By my second week at site, I was walking down a path with two mamas, and I heard a man behind me yelling “Mzungu! Eeehhhh, MZUNGU!!!” Before I could react, the mamas turned around  and simultaneously yelled “Anaitwa Mikaela!” That was one of the last times I’ve heard someone call me Mzungu.

I started off the third week at site in my local preschool. About fifty of the littlest, cutest, roundest faces peered at me shyly, with wonder, bashfulness playing at the corners of their mouths, tiny giggles rolling across the room. I didn’t know exactly what to do with them, but the teacher had sat me at the front of the room and then left to play on her phone. I decided to stand up and teach them “Head, Shoulders, Knees & Toes.” The first go around was just my voice with them gaping at me open-mouthed. The second go-around I heard one or two brave but quiet voices join in for every other word. By the fifth or sixth time I sang, the kids were standing, screaming the song, pointing at each body part, laughing and smiling and playing. After this, I decided to return home for lunch. As I stepped out of the classroom and walked a few steps, I heard a noise behind me. I turned around, and saw all fifty children following me at a slow distance. Two little girls stepped forward and said “Mikaela…can we walk with you?” And all of a sudden I had the cutest little friends in the world.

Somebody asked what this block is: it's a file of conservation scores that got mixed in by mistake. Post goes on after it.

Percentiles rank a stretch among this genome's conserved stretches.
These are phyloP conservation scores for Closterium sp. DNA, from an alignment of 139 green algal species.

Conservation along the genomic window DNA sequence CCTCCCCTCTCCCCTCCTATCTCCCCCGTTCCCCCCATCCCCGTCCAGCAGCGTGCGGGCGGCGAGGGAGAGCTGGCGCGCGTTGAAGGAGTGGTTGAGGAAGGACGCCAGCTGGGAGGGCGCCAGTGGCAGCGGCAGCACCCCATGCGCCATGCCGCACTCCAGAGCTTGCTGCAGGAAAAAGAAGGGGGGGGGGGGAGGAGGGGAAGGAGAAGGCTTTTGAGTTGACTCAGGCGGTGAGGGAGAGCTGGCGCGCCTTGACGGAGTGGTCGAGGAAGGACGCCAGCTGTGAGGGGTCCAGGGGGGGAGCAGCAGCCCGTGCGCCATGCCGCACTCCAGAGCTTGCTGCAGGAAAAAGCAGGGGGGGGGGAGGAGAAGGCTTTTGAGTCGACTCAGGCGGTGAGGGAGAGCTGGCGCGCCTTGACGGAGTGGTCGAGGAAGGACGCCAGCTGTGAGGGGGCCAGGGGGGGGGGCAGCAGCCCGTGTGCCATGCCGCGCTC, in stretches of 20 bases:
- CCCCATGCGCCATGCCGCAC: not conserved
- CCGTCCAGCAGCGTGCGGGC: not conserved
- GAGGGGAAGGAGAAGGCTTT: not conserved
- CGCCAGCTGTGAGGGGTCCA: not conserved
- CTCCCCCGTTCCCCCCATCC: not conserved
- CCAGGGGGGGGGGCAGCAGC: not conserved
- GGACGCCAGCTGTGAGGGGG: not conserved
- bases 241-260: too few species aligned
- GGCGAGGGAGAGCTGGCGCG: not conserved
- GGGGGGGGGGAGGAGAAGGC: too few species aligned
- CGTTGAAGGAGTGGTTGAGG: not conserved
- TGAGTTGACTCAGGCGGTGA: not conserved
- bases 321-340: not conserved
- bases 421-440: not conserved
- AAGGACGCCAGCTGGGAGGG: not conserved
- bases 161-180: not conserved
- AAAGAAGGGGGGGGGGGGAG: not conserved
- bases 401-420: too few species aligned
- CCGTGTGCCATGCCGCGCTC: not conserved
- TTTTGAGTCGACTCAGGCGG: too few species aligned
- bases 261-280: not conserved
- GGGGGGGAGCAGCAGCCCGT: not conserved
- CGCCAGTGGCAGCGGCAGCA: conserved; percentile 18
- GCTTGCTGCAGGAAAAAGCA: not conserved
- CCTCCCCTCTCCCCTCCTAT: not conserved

During my fourth week I held several meetings to gather information about my village. The first meeting was with a woman who works with HIV patients at the local Ilembula hospital. She happily talked to me for over two hours and showed me many records and their filing system. I learned that Testing and ART treatments are free for the people in my village, and there’s even a car funded by the US government in cooperation with the Tanzanian government that doctors and health professionals use to come to my village and treat people in their own homes. This eliminates the transportation issue, and ensures everyone can get the treatment they need despite income. There is also a meeting once a month for those who are sick, and she invited me to come and be a part of them. After answering all of my questions happily, she gifted me an entire bag of potatoes from her farm and walked me home. I am so excited to begin educational projects focused on HIV Prevention.